Should I sue

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Should I sue

I was hit from behind by a driver that wasn’t
paying attention, he has no insurance and his
license was suspended. My insurance dont have
collusion coverage. What do I do

Asked on April 30, 2018 under Accident Law, Michigan

Answers:

S.L,. Member, California Bar / FreeAdvice Contributing Attorney

Answered 3 years ago | Contributor

Your recourse is to sue the other driver for negligence.  
If you were NOT injured in the accident, your damages (monetary compensation you are seeking in your lawsuit) would be the property damage (cost of repairs to your car).  Depending on the amount of your property damage, you may be able to file your lawsuit for negligence in small claims court.  Upon prevailing in the case, you can also recover court costs which would include the court filing fee and process server fee.  You can enforce a court judgment in your favor with a wage garnishment.
If you were injured in the accident, do NOT sue in small claims court.  Your lawsuit should be filed in a higher court depending on the amount of your personal injury claim.
If you were injured in the accident, don't file your lawsuit until you complete your medical treatment and are released by the doctor or are declared by the doctor to be permanent and stationary which means having reached a point in your medical treatment where no further improvement is anticipated because your damages will include your total medical bills, pain and suffering (an amount in addition to your medical bills) and total wage loss.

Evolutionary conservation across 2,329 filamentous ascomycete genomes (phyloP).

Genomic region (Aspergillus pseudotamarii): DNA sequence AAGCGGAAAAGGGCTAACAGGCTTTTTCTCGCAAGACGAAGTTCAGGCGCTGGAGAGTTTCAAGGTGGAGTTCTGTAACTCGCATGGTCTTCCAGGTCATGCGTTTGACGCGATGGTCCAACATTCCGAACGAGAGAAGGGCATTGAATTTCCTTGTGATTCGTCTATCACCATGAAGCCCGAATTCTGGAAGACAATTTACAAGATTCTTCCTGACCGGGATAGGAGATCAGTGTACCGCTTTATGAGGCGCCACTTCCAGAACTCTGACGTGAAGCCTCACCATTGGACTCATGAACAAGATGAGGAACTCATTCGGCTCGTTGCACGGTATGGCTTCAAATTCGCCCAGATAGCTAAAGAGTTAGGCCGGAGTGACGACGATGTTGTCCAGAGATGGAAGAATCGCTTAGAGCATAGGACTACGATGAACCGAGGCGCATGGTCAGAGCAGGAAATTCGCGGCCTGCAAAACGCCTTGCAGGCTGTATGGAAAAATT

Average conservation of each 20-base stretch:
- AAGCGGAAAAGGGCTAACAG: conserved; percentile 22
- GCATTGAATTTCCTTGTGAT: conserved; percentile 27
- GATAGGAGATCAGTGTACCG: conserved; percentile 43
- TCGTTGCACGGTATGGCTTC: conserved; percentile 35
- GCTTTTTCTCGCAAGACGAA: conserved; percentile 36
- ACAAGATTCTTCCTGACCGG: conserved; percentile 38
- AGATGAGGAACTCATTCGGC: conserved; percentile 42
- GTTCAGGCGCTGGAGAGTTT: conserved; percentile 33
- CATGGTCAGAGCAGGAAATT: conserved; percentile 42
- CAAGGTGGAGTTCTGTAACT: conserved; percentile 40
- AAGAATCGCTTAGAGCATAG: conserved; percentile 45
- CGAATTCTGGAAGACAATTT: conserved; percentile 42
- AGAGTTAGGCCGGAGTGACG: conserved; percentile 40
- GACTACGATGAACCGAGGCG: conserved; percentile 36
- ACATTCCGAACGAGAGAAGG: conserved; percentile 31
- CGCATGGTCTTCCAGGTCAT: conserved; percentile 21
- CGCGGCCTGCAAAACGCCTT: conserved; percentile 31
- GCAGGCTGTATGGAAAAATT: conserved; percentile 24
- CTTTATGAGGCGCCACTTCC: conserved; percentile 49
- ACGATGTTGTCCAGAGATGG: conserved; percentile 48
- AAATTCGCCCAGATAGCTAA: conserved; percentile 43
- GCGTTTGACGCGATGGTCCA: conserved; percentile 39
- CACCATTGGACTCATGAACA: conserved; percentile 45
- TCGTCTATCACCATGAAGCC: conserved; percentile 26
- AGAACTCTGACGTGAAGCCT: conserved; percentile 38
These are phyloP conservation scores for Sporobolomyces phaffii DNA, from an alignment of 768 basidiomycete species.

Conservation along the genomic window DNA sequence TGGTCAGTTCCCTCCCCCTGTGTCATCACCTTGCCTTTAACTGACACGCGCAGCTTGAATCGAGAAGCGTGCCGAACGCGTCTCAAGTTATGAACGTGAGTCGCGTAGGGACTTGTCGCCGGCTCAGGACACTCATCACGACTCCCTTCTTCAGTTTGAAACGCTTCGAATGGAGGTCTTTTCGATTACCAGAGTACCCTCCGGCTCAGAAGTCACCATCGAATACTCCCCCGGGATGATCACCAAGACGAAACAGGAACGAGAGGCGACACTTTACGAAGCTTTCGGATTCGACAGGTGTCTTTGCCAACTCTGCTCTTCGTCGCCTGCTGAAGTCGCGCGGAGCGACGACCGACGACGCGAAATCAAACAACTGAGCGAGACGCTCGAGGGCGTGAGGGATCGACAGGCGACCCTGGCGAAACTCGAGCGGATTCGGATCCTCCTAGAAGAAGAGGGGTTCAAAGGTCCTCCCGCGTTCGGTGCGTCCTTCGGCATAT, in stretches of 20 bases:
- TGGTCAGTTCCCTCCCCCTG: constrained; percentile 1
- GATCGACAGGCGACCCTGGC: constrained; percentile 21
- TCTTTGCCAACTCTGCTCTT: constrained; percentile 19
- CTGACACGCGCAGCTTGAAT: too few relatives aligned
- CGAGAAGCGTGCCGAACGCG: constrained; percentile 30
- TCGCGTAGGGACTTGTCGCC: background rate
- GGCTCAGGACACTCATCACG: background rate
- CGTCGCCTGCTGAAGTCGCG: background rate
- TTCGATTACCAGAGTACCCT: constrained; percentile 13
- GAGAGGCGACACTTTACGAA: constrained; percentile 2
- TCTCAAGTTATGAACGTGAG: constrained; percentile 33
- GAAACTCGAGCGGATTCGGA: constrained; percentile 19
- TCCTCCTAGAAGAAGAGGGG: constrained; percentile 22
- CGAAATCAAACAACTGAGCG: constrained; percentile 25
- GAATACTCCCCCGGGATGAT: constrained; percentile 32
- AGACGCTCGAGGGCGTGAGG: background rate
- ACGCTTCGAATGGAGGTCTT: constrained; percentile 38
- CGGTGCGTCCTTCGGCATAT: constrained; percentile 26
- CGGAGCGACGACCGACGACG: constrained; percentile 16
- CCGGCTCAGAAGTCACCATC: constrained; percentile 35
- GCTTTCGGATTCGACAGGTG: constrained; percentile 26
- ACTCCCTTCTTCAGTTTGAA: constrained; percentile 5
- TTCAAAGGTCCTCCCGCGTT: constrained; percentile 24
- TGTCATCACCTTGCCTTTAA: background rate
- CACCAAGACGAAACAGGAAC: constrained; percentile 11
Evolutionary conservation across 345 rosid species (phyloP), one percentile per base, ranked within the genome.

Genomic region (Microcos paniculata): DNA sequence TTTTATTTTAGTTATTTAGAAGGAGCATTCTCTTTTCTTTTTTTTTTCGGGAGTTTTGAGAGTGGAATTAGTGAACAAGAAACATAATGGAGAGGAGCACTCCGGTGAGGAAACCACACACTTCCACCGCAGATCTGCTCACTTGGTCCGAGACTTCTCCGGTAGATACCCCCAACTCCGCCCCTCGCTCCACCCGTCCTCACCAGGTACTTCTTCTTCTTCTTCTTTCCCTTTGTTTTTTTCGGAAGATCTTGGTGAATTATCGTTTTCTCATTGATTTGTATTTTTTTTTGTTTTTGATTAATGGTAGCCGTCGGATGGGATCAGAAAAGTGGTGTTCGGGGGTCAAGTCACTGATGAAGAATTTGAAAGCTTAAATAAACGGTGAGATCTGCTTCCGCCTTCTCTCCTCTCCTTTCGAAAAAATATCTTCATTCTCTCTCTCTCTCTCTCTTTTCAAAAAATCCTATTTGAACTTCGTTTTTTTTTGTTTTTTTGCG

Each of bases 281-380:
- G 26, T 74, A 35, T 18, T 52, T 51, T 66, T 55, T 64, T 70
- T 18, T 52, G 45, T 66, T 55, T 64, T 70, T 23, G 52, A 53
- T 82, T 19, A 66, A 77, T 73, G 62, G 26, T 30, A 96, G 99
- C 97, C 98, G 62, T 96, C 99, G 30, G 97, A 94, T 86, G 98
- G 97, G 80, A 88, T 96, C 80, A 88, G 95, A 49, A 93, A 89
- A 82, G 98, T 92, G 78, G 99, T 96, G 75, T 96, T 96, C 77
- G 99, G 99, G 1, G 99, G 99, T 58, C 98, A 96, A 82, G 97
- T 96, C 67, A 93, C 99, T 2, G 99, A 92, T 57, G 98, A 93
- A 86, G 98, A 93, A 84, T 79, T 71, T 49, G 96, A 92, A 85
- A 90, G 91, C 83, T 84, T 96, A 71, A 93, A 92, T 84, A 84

Compensation for the medical bills is straight reimbursement.  The medical reports document your injury and are used to determine compensation for pain and suffering, which as mentioned above is an amount in addition to the medical bills.  Compensation for wage loss is straight reimbursement.
Your lawsuit must be filed prior to the expiration of the applicable statute of limitations or you will lose your rights forever in the matter.


IMPORTANT NOTICE: The Answer(s) provided above are for general information only. The attorney providing the answer was not serving as the attorney for the person submitting the question or in any attorney-client relationship with such person. Laws may vary from state to state, and sometimes change. Tiny variations in the facts, or a fact not set forth in a question, often can change a legal outcome or an attorney's conclusion. Although AttorneyPages.com has verified the attorney was admitted to practice law in at least one jurisdiction, he or she may not be authorized to practice law in the jurisdiction referred to in the question, nor is he or she necessarily experienced in the area of the law involved. Unlike the information in the Answer(s) above, upon which you should NOT rely, for personal advice you can rely upon we suggest you retain an attorney to represent you.

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